If there is such a thing as a lion’s den for upstanding conservative German economists, known as ordo-liberals, then it’s probably Keynes Hall at Kings College of the University of Cambridge in Britain.
It was at Keynes Hall, of all places, towered over by a life-size bust of the British economist and politician John Maynard Keynes, that prominent German economists assembled last week.
The Germans included Lars Feld, a member of the German Council of Economic Experts, a key group of government advisors; Clemens Fuest, president of the Munich-based economic research institute Ifo; and Otmar Issing, the former chief economist of the European Central Bank.
They assembled to meet their predominantly Keynesian-minded colleagues from Europe and the United States. In a rare moment of harmony, the guests had all been invited by the Institute for New Economic Thinking, which was founded by financial speculator George Soros, and the Freiburg-based Walter Eucken Institute, headed up by Mr. Feld.
It is of decisive importance to create success stories that not only encourage European and international investors to focus on Europe, but also restore hope of a better economic future.
Apart from the usual cliche of the stiff, rule-obsessed Germans who refuse to make a contribution to the recovery of Europe and the global economy, there ensued an open-minded, fruitful discussion about ways to overcome the crisis in which the euro zone still finds itself.
Even if no master plan to reinvigorate the euro zone’s economy was forthcoming from the meeting, there was a notable consensus that neither monetary nor fiscal policy on their own would be enough to bring about such a comeback. Instead, many of the three dozen meeting participants called for the euro zone’s framework of rules to be made more rigid, for the banks to be properly restructured at last – and for the European economy to be modernized by means of a new “industrial policy.”
Such an active industrial policy for Europe, called for by many participants, would be aimed at creating impulses to modernize the economy and create the preconditions for Europe to improve on its position as the laggard of the global digital economy. A further element should be a campaign throughout Europe to facilitate and promote company startups. A reduction in bureaucracy and the creation of favorable conditions for startups could have a greater effect than launching an additional venture-capital program.
As a basis for high-tech startups and also for the “Industry 4.0” project (which aims to digitalize German industry), it would be beneficial to have an investment program to expand broadband networks. Added to this could be a training initiative to help qualify young, unemployed people for digital jobs where a labor shortage is likely. Such a digital offensive would be ideal to give young people a perspective and, at the same time, help to shorten the gap between Europe and the United States.
Another potential area for an industrial-policy initiative would be the energy sector. The absence of a coordinated European energy policy has led to considerable market distortions to which Germany has also contributed with its ambitious but inefficient energy revolution. But it’s still not too late for a joint European energy strategy.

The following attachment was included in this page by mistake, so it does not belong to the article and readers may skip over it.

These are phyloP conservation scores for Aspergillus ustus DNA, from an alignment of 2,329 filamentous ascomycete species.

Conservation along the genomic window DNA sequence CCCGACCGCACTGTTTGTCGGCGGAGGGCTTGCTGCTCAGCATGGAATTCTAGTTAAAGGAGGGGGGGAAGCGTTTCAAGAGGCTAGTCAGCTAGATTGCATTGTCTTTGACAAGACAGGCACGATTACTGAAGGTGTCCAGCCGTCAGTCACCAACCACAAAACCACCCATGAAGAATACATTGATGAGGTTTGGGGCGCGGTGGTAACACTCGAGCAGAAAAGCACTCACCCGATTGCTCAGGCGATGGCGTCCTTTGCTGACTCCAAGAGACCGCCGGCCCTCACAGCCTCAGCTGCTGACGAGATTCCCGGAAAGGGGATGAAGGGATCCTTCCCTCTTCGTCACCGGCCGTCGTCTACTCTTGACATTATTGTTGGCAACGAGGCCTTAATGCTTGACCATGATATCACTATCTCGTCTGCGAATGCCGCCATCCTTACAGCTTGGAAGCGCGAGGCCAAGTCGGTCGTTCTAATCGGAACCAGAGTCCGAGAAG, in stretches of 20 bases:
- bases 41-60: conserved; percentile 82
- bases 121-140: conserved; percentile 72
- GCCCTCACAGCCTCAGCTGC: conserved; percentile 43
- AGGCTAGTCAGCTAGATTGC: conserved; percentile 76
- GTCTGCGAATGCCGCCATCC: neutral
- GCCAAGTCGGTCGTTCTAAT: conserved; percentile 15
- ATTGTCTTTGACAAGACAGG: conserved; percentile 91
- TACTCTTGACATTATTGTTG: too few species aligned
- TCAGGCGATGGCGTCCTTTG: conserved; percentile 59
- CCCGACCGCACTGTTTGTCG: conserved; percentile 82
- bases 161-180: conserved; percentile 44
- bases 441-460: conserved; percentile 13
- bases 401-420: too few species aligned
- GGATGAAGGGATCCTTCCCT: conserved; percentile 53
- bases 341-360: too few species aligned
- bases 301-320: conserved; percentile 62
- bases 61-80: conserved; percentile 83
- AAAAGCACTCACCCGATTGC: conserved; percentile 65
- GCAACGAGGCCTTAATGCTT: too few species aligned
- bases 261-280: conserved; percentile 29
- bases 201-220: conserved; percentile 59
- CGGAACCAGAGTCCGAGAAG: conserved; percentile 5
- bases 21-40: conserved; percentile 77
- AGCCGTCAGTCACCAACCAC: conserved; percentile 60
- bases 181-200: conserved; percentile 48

The expansion of renewable energy forms in the most suitable locations, an investment program to promote heat insulation and a coordinated expansion of charging stations for electric cars should all feature in the strategy. With an offensive of this kind, the European Union could aspire to a global pioneering role with regard to climate protection.
They are just a few examples of areas where industrial policy can work. There are more, including some in which the European Union could employ existing strengths by concentrating on, for example, “Industry 4.0” (digitalization), robotics or products and services for older people and those in need of care.
It is of decisive importance to create success stories that not only encourage European and international investors to focus on Europe, but also restore hope of a better economic future to frustrated inhabitants of southern Europe after so many years of crisis. The European Union must not continue with its introverted stance, trying to overcome the euro crisis with defensive measures.
Of course, there is still enough to do in that area, but if these “running repairs” are to dominate the E.U. bloc’s external image, then our reputation will continue to suffer and investors from other continents will write us off.
Such an industrial policy doesn’t necessarily have to cost a lot of money. An expansion of the European single market, combined with structural reforms and targeted support, can make a big difference. Accompanying investment programs could be financed by a reallocation from the E.U. budget, or by a more targeted use of the so-called Juncker investment fund.
The industrial policies outlined here are pragmatic. In other words, they are not beholden to any particular school of thought, and they could replace pointless disputes about the right monetary and fiscal policies and produce tangible progress for the people and companies of the European Union.
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